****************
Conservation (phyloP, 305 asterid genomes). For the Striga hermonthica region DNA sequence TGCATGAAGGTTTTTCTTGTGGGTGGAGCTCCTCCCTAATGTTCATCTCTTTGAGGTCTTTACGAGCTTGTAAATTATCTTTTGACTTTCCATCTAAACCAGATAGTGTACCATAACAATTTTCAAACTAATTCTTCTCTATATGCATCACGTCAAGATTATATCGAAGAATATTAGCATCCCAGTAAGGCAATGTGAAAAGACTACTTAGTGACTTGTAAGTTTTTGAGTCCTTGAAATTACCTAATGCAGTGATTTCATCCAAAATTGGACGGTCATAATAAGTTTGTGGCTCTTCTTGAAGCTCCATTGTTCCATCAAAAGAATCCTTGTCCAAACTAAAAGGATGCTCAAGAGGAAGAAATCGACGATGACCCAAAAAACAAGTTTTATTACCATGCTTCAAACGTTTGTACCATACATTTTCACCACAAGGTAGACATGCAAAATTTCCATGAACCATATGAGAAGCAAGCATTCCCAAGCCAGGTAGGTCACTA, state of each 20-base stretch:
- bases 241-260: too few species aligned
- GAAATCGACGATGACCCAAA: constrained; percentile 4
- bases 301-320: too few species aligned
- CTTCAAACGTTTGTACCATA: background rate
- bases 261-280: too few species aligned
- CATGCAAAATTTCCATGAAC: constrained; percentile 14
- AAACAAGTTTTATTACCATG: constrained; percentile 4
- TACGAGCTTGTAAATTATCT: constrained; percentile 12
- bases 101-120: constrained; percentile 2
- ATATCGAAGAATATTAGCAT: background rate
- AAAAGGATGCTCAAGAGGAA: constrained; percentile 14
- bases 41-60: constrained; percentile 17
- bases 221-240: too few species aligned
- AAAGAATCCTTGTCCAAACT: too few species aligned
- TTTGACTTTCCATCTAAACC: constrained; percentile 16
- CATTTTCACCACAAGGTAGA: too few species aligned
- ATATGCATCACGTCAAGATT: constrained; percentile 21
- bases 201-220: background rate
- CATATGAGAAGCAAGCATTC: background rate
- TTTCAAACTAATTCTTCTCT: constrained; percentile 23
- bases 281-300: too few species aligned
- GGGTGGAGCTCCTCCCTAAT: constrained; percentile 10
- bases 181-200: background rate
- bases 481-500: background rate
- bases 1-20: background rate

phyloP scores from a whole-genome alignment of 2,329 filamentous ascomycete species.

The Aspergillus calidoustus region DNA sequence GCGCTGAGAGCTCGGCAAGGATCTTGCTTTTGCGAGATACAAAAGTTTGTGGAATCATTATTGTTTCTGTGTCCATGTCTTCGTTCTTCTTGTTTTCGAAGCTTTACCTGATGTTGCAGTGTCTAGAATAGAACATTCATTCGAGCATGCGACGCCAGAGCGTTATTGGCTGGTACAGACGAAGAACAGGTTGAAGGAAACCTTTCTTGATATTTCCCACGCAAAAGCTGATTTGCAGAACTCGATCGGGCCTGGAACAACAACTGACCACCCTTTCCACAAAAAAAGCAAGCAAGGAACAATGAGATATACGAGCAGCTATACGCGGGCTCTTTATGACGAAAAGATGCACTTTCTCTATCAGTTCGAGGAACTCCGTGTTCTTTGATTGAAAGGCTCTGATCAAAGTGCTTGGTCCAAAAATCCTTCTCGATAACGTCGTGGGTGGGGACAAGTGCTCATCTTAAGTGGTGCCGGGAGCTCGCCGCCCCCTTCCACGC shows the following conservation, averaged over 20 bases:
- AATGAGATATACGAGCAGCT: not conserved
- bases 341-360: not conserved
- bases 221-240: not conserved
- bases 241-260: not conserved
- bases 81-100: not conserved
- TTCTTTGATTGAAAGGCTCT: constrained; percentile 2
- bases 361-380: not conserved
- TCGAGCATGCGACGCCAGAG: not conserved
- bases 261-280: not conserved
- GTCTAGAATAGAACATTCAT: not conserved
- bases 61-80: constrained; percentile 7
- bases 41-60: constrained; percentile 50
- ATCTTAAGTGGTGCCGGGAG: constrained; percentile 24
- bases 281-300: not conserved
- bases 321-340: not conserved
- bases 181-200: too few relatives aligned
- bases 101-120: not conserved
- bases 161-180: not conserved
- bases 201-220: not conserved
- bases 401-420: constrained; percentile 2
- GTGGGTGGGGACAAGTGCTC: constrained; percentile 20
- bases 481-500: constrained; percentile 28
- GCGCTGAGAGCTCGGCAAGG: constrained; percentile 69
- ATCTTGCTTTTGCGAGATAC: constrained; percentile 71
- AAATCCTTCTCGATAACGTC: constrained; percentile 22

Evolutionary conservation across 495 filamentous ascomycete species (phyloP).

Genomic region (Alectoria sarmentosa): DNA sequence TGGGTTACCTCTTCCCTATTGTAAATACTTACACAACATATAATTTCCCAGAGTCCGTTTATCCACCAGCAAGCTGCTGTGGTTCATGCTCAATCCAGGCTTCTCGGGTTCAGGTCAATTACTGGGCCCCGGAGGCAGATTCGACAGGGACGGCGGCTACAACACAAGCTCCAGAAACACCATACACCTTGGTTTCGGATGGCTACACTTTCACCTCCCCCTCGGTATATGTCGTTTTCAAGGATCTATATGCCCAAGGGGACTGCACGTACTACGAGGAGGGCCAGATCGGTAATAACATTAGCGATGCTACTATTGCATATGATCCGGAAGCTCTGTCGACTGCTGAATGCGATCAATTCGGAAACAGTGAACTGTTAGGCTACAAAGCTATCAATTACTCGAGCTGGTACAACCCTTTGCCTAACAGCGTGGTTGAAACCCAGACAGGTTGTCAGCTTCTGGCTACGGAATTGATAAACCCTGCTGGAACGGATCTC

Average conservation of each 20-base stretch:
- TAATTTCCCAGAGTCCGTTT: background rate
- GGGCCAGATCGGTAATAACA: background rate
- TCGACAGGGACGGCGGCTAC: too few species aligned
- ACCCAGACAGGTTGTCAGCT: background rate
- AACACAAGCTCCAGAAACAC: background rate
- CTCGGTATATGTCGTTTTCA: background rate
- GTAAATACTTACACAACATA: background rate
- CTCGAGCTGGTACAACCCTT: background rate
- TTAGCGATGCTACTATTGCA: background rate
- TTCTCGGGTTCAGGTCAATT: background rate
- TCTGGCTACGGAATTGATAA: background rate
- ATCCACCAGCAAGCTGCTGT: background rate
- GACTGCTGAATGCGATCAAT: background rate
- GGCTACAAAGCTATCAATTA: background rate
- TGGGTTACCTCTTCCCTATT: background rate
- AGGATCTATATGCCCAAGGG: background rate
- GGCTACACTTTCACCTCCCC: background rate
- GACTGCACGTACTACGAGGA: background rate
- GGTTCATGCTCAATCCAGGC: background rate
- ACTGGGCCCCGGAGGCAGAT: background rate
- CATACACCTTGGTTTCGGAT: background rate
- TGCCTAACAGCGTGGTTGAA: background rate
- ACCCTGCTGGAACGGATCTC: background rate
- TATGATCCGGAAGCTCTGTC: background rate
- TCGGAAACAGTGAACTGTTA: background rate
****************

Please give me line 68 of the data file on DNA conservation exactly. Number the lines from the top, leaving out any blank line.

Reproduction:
- ATCCACCAGCAAGCTGCTGT: background rate